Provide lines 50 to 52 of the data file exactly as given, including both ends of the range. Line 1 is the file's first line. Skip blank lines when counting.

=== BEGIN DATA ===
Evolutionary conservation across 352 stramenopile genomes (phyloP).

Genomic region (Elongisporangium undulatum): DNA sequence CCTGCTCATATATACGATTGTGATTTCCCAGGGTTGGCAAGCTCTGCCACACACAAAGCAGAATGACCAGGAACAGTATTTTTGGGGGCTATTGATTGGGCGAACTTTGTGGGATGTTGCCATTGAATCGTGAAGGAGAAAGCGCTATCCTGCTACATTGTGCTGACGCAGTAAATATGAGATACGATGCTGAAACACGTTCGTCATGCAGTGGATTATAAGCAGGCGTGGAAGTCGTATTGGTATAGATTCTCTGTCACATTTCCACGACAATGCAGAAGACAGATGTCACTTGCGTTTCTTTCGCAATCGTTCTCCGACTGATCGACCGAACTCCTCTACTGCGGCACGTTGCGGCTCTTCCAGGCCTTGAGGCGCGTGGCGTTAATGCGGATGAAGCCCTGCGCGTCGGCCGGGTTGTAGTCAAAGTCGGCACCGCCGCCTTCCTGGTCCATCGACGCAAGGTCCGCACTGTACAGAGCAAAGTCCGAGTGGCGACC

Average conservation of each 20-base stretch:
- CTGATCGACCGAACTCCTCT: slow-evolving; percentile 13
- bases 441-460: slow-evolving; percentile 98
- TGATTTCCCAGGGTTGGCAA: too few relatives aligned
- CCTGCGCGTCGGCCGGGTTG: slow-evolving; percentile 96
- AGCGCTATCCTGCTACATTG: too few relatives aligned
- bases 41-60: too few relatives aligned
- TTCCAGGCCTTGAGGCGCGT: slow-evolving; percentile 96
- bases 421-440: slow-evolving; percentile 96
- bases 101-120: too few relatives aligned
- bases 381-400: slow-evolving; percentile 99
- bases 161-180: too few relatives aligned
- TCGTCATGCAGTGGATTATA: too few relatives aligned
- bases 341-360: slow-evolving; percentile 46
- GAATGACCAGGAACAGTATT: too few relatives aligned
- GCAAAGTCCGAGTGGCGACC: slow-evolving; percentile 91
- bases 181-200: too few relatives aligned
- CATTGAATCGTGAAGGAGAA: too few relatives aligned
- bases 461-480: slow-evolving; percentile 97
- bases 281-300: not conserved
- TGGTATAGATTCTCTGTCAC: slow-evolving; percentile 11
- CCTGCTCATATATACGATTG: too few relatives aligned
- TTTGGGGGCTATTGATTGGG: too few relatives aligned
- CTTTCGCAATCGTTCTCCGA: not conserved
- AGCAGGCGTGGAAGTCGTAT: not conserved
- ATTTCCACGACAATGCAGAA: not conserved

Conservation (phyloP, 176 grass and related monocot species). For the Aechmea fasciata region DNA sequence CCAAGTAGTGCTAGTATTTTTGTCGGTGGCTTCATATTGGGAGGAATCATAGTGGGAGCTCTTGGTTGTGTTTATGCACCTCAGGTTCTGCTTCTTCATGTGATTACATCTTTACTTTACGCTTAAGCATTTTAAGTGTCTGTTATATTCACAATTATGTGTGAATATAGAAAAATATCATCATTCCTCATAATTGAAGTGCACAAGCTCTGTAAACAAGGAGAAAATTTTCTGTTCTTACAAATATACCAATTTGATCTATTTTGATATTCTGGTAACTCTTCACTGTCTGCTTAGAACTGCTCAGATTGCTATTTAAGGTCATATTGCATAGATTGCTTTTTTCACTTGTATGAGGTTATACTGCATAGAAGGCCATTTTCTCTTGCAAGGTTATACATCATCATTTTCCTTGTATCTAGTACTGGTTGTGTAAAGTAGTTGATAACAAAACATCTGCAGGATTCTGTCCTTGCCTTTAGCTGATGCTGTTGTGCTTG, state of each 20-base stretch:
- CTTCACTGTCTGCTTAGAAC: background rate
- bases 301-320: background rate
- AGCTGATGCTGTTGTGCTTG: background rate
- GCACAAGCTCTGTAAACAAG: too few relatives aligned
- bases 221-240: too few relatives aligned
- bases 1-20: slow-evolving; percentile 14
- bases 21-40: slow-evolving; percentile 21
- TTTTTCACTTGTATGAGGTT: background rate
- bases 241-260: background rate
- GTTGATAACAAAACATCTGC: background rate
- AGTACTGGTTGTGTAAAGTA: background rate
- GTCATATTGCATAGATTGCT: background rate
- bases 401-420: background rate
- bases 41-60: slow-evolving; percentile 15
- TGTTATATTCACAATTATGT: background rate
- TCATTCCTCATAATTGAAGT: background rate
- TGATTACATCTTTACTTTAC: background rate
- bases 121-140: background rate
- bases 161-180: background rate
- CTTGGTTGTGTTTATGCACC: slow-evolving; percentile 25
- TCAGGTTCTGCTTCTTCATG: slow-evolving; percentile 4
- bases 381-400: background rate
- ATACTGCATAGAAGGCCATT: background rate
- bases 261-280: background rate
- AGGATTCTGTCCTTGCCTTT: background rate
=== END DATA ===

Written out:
- TCAGGTTCTGCTTCTTCATG: slow-evolving; percentile 4
- bases 381-400: background rate
- ATACTGCATAGAAGGCCATT: background rate